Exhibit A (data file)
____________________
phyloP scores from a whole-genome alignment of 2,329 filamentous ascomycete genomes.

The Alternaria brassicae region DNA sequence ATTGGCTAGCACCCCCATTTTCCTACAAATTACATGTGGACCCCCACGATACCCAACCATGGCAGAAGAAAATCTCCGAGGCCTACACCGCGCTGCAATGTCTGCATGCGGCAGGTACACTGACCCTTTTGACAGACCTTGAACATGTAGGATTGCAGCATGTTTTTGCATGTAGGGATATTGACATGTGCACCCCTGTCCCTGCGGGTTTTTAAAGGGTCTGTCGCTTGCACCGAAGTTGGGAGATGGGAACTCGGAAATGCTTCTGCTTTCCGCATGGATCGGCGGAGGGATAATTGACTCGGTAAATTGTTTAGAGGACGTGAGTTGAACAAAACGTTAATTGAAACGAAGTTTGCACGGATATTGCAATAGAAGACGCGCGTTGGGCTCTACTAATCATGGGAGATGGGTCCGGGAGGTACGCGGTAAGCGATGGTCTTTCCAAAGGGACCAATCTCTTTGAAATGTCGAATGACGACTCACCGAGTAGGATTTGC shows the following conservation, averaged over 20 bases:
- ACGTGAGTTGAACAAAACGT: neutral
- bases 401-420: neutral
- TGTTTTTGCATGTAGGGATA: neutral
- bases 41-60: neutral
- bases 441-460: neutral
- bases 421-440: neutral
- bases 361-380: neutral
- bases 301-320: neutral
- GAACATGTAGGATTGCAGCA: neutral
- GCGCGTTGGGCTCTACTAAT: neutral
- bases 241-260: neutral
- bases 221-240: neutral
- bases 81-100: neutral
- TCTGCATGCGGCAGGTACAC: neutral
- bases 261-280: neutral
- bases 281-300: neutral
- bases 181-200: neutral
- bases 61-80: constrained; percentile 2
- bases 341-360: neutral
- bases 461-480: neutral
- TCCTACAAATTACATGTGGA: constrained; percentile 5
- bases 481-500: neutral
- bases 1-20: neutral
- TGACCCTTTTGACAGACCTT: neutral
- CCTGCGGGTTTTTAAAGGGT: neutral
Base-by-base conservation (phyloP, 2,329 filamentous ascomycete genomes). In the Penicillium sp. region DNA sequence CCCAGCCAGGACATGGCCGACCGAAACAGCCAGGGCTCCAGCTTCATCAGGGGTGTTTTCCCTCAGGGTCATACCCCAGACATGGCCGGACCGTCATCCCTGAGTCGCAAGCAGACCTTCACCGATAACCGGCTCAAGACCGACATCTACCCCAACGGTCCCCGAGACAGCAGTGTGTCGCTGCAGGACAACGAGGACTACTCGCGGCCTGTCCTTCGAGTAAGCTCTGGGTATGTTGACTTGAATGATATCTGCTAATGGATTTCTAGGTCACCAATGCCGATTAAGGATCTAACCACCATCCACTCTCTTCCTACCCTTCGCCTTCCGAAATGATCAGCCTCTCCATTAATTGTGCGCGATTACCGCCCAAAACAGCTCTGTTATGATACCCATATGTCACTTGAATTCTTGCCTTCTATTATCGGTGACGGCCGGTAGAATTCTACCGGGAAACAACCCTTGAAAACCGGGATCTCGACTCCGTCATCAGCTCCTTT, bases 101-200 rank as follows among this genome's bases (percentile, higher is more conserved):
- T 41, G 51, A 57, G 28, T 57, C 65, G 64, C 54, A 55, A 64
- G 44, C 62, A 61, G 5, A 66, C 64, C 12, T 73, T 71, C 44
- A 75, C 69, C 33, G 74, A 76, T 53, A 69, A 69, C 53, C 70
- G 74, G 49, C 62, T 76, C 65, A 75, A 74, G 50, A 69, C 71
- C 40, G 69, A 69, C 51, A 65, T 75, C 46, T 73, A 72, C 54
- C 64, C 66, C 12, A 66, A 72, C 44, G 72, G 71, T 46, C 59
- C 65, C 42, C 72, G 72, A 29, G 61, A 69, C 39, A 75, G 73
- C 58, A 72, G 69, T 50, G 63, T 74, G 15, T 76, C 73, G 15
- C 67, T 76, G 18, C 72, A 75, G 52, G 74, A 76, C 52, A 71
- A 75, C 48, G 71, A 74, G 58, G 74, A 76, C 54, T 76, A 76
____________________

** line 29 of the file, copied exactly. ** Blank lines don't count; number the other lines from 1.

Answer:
- T 41, G 51, A 57, G 28, T 57, C 65, G 64, C 54, A 55, A 64